Kempis begins his chapter on charity by emphasizing evil, then going on to contrast it with charity in that one sins when doing for others what is primarily meant to benefit oneself (IC 1,15). We do no one any good when accommodating or pleasing others for personal benefit or accolades.
Today’s first reading relates a particularly appalling episode in the history of the Chosen People (1 Kgs 12:26-32; 13:33-34). Jeroboam was a trusted lieutenant of King Solomon who took over the ten tribes of the Northern Kingdom of Israel after Solomon’s death. Concerned for his own well being, and undoubtedly envious that his people were still going to Jerusalem to worship, Jeroboam desires to shift the center of religious worship to his territory. Reminiscent of the Golden Calf episode with Moses (Ex 32:1-29), this actually is at least twice as bad: not only should Jeroboam have heeded the devastation wrought the first time around (he surely knew of it because he uses the exact same words as Aaron did in addressing the people; he could have also considered Prov 28:10), but he makes two golden calves to make it particularly easy for folks to go and worship (not to mention making priests willy-nilly for convenience). This all took place in the latter part of the tenth century B.C.; this was the beginning of the end of Israel as the decline continued culminating in its fall to the Assyrians. about two hundred years later, in 722 B.C.
I suspect that some grumbled at Jeroboam initially, but likely it did not take long for the people to find this new accommodation quite convenient. This is a danger for us today, as well — maybe more so in America than ever before. Accommodating the culture can certainly make life easier for us. A society that enshrines evil in law and increasingly and openly applauds it in media and in the public square is difficult to go up against. No question it is more convenient and much less trying to just go along to get along. Even if we don’t outwardly agree with the problematic behavior, closing ourselves off to the world is not the answer either. I’m reminded of the famous quote (see here for an interesting investigation of possible attributions):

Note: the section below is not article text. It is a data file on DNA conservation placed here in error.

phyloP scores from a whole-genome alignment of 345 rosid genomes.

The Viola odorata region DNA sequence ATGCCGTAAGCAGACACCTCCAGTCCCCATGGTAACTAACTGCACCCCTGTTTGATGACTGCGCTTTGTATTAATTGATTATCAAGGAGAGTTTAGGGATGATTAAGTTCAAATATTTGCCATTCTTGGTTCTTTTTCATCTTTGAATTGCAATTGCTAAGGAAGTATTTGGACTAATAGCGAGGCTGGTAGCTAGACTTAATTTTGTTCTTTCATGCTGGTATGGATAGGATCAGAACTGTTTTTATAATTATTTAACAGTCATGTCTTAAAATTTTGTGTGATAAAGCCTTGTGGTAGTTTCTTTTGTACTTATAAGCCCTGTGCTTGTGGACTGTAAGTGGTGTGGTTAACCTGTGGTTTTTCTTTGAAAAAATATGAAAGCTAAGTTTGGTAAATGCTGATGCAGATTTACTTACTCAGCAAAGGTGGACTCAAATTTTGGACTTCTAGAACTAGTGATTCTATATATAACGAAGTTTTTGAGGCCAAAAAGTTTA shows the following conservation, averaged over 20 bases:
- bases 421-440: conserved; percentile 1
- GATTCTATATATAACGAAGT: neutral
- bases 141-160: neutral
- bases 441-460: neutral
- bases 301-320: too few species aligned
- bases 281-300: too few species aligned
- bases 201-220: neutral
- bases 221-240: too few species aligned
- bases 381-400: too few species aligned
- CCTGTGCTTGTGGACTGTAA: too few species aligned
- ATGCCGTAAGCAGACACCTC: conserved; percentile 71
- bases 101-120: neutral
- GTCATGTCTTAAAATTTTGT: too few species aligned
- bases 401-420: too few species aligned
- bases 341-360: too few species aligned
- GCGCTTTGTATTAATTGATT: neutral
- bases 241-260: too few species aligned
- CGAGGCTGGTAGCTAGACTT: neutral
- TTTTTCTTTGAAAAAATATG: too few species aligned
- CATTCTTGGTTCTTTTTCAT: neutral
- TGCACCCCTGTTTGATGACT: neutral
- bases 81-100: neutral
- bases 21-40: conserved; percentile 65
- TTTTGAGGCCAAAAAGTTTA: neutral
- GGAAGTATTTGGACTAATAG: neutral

The only thing necessary for the triumph of evil is that good men do nothing.
I would like to also appeal to Scripture to reinforce what this should lead us to:
My brothers, if anyone among you should stray from the truth and someone bring him back, he should know that whoever brings back a sinner from the error of his way will save his soul from death and will cover a multitude of sins. (James 5:19-20)
Quite powerful. And if we don’t “bring back a sinner from the error of his way”? It doesn’t say, but it is worth seriously and frequently contemplating. How important is every immortal soul? Infinitely important to God; so it should be with us. Are the potential eternal consequences of our silence, or worse our participation, regarding sin and evil, worth the lack of trouble it causes us or others? Or do we rather “put ourselves out there,” on record as opposing our debased culture at every turn. Let us consider this even more intently when we say these words in the Our Father:
your kingdom come, your will be done, on earth as in heaven (Mt 6:10)
We pray for this at every Mass, many times in the Rosary, and often in our personal devotions. Do we mean it? Are we willing to suffer persecution for it? Or “for the love of man,” a very shallow and selfish attitude seeking easy favor from others, do we fall in line with the corrupt culture? This is not being true to God or showing charity to our neighbor.
Illustration of Jeroboam setting up two golden calves, Bible Historiale, 1372.